Panda Tai Shan ready to head back home

By Tan Yingzi in Washington and Huang Zhiling in Chengdu (China Daily)
Updated: 2010-01-30 08:27
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Every morning without fail, Elise Ney turns on a webcam that broadcasts live giant panda Tai Shan's life in the Smithsonian National Zoo in Washington DC.

It is a ritual Ney has been performing since the bear was born in the zoo four and a half years ago.

Panda Tai Shan ready to head back home

But in a week's time, she will not be able to see the panda any longer.

Tai Shan, who earned the nickname "Butterstick" because he was about the size of a stick of butter when born, will head for China on Feb 4 to become part of a program to help sustain the giant panda population in the wild.

"Looking at Tai is the very first thing I do in the morning even before coffee," businesswoman Ney told China Daily at the Giant Panda habitat inside the zoo on Thursday afternoon.

"He is like part of my family and his departure will be really tough for us."

Ney is one of more than 2,300 panda lovers, or Pandarazzi, who track the life of Tai Shan and form photo-sharing club Panda Unlimited on Flickr.

What the group really wants to do now is to set up a webcam for Tai Shan at his home in China.

"We have raised more than $50,000 for pandas in the past years and we are willing to fund the webcam project in China," she said. "We cannot imagine life without him."

Another panda fan, Sue Labott, flew from Chicago to the US capital to bid Tai Shan farewell. She also keeps track of the bear via the webcam and has been to the zoo five times.

"I really hope Chinese panda keepers continue to update Tai Shan's life online, because he is such a special bear," she said.

The zoo has seen a growing number of visitors to the Panda Pavilion recently, many of whom have been watching Tai Shan since he was born on July 9, 2005.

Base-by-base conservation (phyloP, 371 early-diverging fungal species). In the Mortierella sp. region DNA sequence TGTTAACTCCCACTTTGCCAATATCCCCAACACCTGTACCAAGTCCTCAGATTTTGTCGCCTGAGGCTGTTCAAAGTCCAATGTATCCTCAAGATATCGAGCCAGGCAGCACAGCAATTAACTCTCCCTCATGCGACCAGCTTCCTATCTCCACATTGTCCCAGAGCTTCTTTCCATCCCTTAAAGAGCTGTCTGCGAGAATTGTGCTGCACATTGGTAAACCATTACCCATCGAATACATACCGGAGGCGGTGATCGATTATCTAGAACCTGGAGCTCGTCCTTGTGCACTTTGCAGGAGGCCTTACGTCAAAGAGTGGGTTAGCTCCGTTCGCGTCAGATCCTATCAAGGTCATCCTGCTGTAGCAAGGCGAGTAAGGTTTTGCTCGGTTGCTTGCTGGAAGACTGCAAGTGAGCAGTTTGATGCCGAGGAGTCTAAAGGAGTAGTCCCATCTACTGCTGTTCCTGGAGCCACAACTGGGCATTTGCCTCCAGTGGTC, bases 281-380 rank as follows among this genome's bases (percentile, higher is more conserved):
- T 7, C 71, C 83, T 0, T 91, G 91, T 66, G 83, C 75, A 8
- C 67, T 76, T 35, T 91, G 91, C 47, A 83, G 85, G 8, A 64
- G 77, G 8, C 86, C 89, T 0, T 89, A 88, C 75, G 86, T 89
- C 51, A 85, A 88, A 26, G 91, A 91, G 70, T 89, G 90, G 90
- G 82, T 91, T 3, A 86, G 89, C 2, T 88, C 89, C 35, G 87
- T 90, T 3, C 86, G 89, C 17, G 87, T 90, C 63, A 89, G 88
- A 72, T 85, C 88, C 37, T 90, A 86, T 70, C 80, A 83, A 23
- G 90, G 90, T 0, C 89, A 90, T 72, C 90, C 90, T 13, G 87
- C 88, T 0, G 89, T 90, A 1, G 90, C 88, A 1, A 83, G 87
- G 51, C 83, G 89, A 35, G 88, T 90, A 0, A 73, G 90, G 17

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He was the first surviving giant panda cub born at the Smithsonian National Zoo and has become the most popular animal there, attracting thousands of visitors every year and millions of fans worldwide via the webcam.

He is also a mascot of sorts to Washingtonians, as he is featured on the smart cards used to access the city's subways.

Because of his huge popularity, China agreed to extend the loan to the zoo twice until the end of January. Under the agreement, giant panda cubs born at the zoo belong to China and will be sent to the Wolong Base in Sichuan province after the cub turns 2.

"Tai Shan is a great bond between American and Chinese people, a symbol of friendship," Karin Korpowski-Gallo, public affairs officer of the zoo, told China Daily.

To all panda fans' delight, Tai Shan's parents, Mei Xiang and Tian Tian, are trying for another baby panda at the zoo. The pair is also expected to leave the country in December this year.

On Saturday, a public farewell for Tai Shan will also be held at the zoo, featuring a variety of panda activities and giveaways.

Thanks to weeks of special training, Tai Shan is also ready to return to China.

"Tai Shan is now a teenage bear and he is pretty smart and adaptable," Don Moore, associate director of Animal Care and a zoo-based wildlife biologist, told reporters on Thursday.

"He can do very well moving from place A to B. And our Chinese colleagues are extremely professional and we can trust each other."

Since Tai Shan was born, the zoo has been preparing for his departure, said Nicole Meese, one of the panda's keepers.

"We expose him to different noises, smells and people, so he gets a lot of experience," she said.

"He is a confident and laid-back boy and he will have a smooth transition."

Meese has shed many tears for Tai Shan's impending departure. "But I am also happy that he is going to have a new chapter in life and play a bigger role in the global panda breeding program."

To tackle any "language barriers" the bear might face with his new Chinese keepers, Meese has created a number of universal hand signals.

On Feb 4 morning, Tai Shan and Mei Lan, a 3-year-old female panda born at Zoo Atlanta, will travel onboard a custom-decaled FedEx Express 777 Freight - known as the "FedEx Panda Express" - from Washington's Dulles International Airport to Chengdu, Sichuan province.

Leading Chinese panda experts have expressed confidence that both Tai Shan and Mei Lan will adapt to their Chinese homes quickly.

Li Desheng, deputy chief of the administrative bureau of the Wolong Nature Reserve in Sichuan, said Tai Shan will live in the reserve's Bifengxia base in Sichuan's Ya'an because the reserve itself was damaged in the 8.0-magnitude earthquake on May 12, 2008.